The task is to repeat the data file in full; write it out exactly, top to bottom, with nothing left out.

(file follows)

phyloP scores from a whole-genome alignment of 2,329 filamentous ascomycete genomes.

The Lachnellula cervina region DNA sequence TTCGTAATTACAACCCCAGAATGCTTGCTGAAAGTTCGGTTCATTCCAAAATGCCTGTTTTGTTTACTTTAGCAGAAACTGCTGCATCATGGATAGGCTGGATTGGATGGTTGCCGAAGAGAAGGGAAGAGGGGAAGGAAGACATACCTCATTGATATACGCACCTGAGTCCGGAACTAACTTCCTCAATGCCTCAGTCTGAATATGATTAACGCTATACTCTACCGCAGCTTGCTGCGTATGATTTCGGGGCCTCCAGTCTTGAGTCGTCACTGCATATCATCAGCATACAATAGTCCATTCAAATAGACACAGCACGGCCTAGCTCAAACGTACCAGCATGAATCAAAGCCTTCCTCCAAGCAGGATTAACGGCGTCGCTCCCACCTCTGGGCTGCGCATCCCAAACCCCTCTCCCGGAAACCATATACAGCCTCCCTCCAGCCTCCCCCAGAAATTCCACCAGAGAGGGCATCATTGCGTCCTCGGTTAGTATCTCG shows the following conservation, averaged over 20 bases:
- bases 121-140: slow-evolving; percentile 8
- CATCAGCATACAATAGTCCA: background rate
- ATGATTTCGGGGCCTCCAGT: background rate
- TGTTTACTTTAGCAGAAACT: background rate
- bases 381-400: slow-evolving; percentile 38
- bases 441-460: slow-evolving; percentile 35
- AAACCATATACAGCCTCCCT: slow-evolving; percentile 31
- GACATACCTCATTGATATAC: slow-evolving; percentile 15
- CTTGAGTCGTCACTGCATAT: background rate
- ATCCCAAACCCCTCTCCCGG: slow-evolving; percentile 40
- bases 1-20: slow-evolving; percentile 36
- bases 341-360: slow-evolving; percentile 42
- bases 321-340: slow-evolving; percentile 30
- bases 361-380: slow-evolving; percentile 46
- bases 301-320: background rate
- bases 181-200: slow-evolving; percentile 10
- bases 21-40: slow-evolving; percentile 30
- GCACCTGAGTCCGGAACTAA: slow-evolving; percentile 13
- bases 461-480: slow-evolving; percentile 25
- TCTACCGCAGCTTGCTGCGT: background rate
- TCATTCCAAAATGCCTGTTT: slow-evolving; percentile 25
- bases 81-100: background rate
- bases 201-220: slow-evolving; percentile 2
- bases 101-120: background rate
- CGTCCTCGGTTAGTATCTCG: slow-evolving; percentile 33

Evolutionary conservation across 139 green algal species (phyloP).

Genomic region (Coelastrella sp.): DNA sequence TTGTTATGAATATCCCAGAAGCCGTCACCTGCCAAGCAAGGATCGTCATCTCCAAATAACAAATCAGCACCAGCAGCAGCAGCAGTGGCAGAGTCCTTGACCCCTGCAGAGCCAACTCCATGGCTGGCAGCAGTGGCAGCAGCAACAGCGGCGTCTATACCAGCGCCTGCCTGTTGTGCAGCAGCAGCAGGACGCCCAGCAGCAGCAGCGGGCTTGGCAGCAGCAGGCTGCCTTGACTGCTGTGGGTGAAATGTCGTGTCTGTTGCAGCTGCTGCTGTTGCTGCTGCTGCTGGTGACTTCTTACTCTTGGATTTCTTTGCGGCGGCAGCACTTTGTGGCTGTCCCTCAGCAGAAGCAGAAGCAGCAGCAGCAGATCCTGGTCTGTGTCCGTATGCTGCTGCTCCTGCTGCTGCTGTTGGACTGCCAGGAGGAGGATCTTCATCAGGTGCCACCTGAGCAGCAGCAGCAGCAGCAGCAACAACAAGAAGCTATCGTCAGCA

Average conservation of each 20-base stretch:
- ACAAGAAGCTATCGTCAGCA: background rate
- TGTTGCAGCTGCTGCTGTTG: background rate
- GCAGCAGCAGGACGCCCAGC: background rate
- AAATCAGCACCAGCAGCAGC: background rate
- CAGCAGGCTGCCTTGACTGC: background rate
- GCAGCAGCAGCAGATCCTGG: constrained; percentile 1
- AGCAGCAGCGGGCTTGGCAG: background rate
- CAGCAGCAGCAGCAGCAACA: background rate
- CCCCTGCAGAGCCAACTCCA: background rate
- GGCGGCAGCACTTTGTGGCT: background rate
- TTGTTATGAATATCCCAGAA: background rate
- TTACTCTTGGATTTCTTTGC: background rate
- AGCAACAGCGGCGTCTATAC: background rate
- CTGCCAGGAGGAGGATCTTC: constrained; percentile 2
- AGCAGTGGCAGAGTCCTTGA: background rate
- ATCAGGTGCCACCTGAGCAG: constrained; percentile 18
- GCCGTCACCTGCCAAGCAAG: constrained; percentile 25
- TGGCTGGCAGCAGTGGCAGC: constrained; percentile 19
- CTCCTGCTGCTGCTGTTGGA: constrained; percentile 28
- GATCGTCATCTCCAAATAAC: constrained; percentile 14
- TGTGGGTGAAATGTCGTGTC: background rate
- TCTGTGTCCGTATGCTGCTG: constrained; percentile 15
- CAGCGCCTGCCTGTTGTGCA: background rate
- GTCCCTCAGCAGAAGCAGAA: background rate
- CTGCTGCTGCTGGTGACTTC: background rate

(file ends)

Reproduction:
phyloP scores from a whole-genome alignment of 2,329 filamentous ascomycete genomes.

The Lachnellula cervina region DNA sequence TTCGTAATTACAACCCCAGAATGCTTGCTGAAAGTTCGGTTCATTCCAAAATGCCTGTTTTGTTTACTTTAGCAGAAACTGCTGCATCATGGATAGGCTGGATTGGATGGTTGCCGAAGAGAAGGGAAGAGGGGAAGGAAGACATACCTCATTGATATACGCACCTGAGTCCGGAACTAACTTCCTCAATGCCTCAGTCTGAATATGATTAACGCTATACTCTACCGCAGCTTGCTGCGTATGATTTCGGGGCCTCCAGTCTTGAGTCGTCACTGCATATCATCAGCATACAATAGTCCATTCAAATAGACACAGCACGGCCTAGCTCAAACGTACCAGCATGAATCAAAGCCTTCCTCCAAGCAGGATTAACGGCGTCGCTCCCACCTCTGGGCTGCGCATCCCAAACCCCTCTCCCGGAAACCATATACAGCCTCCCTCCAGCCTCCCCCAGAAATTCCACCAGAGAGGGCATCATTGCGTCCTCGGTTAGTATCTCG shows the following conservation, averaged over 20 bases:
- bases 121-140: slow-evolving; percentile 8
- CATCAGCATACAATAGTCCA: background rate
- ATGATTTCGGGGCCTCCAGT: background rate
- TGTTTACTTTAGCAGAAACT: background rate
- bases 381-400: slow-evolving; percentile 38
- bases 441-460: slow-evolving; percentile 35
- AAACCATATACAGCCTCCCT: slow-evolving; percentile 31
- GACATACCTCATTGATATAC: slow-evolving; percentile 15
- CTTGAGTCGTCACTGCATAT: background rate
- ATCCCAAACCCCTCTCCCGG: slow-evolving; percentile 40
- bases 1-20: slow-evolving; percentile 36
- bases 341-360: slow-evolving; percentile 42
- bases 321-340: slow-evolving; percentile 30
- bases 361-380: slow-evolving; percentile 46
- bases 301-320: background rate
- bases 181-200: slow-evolving; percentile 10
- bases 21-40: slow-evolving; percentile 30
- GCACCTGAGTCCGGAACTAA: slow-evolving; percentile 13
- bases 461-480: slow-evolving; percentile 25
- TCTACCGCAGCTTGCTGCGT: background rate
- TCATTCCAAAATGCCTGTTT: slow-evolving; percentile 25
- bases 81-100: background rate
- bases 201-220: slow-evolving; percentile 2
- bases 101-120: background rate
- CGTCCTCGGTTAGTATCTCG: slow-evolving; percentile 33

Evolutionary conservation across 139 green algal species (phyloP).

Genomic region (Coelastrella sp.): DNA sequence TTGTTATGAATATCCCAGAAGCCGTCACCTGCCAAGCAAGGATCGTCATCTCCAAATAACAAATCAGCACCAGCAGCAGCAGCAGTGGCAGAGTCCTTGACCCCTGCAGAGCCAACTCCATGGCTGGCAGCAGTGGCAGCAGCAACAGCGGCGTCTATACCAGCGCCTGCCTGTTGTGCAGCAGCAGCAGGACGCCCAGCAGCAGCAGCGGGCTTGGCAGCAGCAGGCTGCCTTGACTGCTGTGGGTGAAATGTCGTGTCTGTTGCAGCTGCTGCTGTTGCTGCTGCTGCTGGTGACTTCTTACTCTTGGATTTCTTTGCGGCGGCAGCACTTTGTGGCTGTCCCTCAGCAGAAGCAGAAGCAGCAGCAGCAGATCCTGGTCTGTGTCCGTATGCTGCTGCTCCTGCTGCTGCTGTTGGACTGCCAGGAGGAGGATCTTCATCAGGTGCCACCTGAGCAGCAGCAGCAGCAGCAGCAACAACAAGAAGCTATCGTCAGCA

Average conservation of each 20-base stretch:
- ACAAGAAGCTATCGTCAGCA: background rate
- TGTTGCAGCTGCTGCTGTTG: background rate
- GCAGCAGCAGGACGCCCAGC: background rate
- AAATCAGCACCAGCAGCAGC: background rate
- CAGCAGGCTGCCTTGACTGC: background rate
- GCAGCAGCAGCAGATCCTGG: constrained; percentile 1
- AGCAGCAGCGGGCTTGGCAG: background rate
- CAGCAGCAGCAGCAGCAACA: background rate
- CCCCTGCAGAGCCAACTCCA: background rate
- GGCGGCAGCACTTTGTGGCT: background rate
- TTGTTATGAATATCCCAGAA: background rate
- TTACTCTTGGATTTCTTTGC: background rate
- AGCAACAGCGGCGTCTATAC: background rate
- CTGCCAGGAGGAGGATCTTC: constrained; percentile 2
- AGCAGTGGCAGAGTCCTTGA: background rate
- ATCAGGTGCCACCTGAGCAG: constrained; percentile 18
- GCCGTCACCTGCCAAGCAAG: constrained; percentile 25
- TGGCTGGCAGCAGTGGCAGC: constrained; percentile 19
- CTCCTGCTGCTGCTGTTGGA: constrained; percentile 28
- GATCGTCATCTCCAAATAAC: constrained; percentile 14
- TGTGGGTGAAATGTCGTGTC: background rate
- TCTGTGTCCGTATGCTGCTG: constrained; percentile 15
- CAGCGCCTGCCTGTTGTGCA: background rate
- GTCCCTCAGCAGAAGCAGAA: background rate
- CTGCTGCTGCTGGTGACTTC: background rate